Identification of effective combinations of behavior change techniques using meta-CART


  • X. Li
  • E. Dusseldorp
  • J. Meulman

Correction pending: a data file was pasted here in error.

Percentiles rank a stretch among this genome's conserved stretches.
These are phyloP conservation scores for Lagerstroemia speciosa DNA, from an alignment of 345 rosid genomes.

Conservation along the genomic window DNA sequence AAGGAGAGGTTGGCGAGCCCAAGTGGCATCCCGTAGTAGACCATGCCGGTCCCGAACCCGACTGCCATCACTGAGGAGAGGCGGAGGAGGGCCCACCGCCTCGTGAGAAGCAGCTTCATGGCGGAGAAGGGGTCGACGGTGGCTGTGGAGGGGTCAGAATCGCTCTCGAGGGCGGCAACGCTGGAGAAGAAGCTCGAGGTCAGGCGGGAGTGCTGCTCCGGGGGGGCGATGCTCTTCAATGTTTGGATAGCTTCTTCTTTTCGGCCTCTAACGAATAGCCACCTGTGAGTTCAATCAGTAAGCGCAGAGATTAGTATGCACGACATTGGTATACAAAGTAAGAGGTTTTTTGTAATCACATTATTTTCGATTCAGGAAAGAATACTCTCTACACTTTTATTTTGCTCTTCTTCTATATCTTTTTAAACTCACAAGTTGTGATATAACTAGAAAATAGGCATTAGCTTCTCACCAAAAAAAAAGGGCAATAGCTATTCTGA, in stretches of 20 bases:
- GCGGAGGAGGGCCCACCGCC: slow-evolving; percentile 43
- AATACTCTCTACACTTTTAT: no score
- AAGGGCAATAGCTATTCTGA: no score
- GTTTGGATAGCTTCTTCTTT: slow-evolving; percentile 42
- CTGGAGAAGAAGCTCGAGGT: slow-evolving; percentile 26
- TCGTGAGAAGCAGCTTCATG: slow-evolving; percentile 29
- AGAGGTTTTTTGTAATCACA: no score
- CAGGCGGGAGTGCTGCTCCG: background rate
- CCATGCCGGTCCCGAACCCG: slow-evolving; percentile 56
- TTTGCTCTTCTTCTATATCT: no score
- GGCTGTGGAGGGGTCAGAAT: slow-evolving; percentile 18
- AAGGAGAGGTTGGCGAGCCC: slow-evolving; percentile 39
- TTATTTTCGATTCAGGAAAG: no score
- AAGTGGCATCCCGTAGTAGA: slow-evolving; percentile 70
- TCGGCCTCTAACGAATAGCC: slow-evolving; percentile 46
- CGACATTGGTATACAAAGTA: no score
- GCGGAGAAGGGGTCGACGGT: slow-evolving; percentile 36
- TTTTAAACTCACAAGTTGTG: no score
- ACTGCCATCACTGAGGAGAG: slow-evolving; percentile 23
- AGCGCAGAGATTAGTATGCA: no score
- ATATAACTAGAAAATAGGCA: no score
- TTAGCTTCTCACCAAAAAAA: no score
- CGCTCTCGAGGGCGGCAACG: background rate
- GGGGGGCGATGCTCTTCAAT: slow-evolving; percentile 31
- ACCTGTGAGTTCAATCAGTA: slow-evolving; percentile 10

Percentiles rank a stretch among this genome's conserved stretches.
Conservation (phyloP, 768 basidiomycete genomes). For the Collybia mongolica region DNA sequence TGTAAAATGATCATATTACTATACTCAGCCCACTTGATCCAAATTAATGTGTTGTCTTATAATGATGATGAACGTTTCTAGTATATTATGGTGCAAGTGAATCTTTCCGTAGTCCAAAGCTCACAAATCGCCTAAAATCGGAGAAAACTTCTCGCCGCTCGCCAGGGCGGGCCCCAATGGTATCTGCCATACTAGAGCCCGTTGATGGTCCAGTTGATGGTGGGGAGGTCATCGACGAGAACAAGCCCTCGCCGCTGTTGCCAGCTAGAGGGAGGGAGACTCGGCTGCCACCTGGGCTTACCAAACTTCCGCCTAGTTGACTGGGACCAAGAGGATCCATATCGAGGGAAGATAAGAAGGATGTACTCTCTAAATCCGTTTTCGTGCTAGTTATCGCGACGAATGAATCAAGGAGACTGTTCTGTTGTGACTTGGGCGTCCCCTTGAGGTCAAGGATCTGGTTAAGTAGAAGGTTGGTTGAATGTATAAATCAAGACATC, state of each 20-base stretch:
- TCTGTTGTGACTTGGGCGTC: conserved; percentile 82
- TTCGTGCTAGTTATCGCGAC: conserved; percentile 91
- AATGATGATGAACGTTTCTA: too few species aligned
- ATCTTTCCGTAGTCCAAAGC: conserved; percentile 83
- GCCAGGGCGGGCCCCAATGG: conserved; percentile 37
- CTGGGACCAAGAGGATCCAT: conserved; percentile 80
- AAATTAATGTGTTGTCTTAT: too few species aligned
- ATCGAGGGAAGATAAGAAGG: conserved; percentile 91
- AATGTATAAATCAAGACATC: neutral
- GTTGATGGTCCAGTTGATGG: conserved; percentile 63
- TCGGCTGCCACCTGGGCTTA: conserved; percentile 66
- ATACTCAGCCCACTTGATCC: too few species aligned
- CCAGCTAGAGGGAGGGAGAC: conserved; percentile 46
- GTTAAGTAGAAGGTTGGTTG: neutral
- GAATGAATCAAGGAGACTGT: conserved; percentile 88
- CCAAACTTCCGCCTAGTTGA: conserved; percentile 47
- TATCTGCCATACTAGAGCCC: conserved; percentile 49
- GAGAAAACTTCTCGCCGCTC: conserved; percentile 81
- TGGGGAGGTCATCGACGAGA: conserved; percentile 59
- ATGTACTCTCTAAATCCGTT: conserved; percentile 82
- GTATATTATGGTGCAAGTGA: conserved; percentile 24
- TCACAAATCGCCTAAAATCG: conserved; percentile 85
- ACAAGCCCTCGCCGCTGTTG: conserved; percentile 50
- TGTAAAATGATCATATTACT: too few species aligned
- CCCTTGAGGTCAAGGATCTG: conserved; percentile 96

Background: In health psychology meta-analyses usually multiple moderators, such as behavior change techniques (BCTs), are available. In these cases, the question arises which combinations of moderators influence treatment effectiveness. However, traditional meta-analysis methods often lack sufficient power to investigate interaction effects between moderators, especially high-order interactions. To solve this problem, meta-CART was proposed by integrating Classification and Regression Trees (CART) into meta-analysis. This method appeared to be successful in detecting combinations of BCTs that result in a higher average treatment outcome. Method: The meta-CART method was improved upon two aspects: 1) the stepwise approach was changed into one integrated approach; 2) the fixed- or random-effects assumption was taken into account in the interaction detection procedure. The performance of the improved meta-CART was investigated via an extensive simulation study on different types of moderator variables (i.e., dichotomous, ordinal, and multinomial variables). Results: The method can achieve satisfactory performance (power > 0.80 and Type I error < 0.05) if the number of studies is large enough. The required minimum number of studies ranges from 40 to 120 depending on the complexity and strength of the interaction effects, and the residual heterogeneity. Discussion: The improved version of meta-CART applies the fixed- or random-effects assumption consistently in both detection and test procedure. This method is able to identify effective combinations of behavior change techniques. Knowledge about such combinations is useful for evaluating existing treatments and designing new treatments.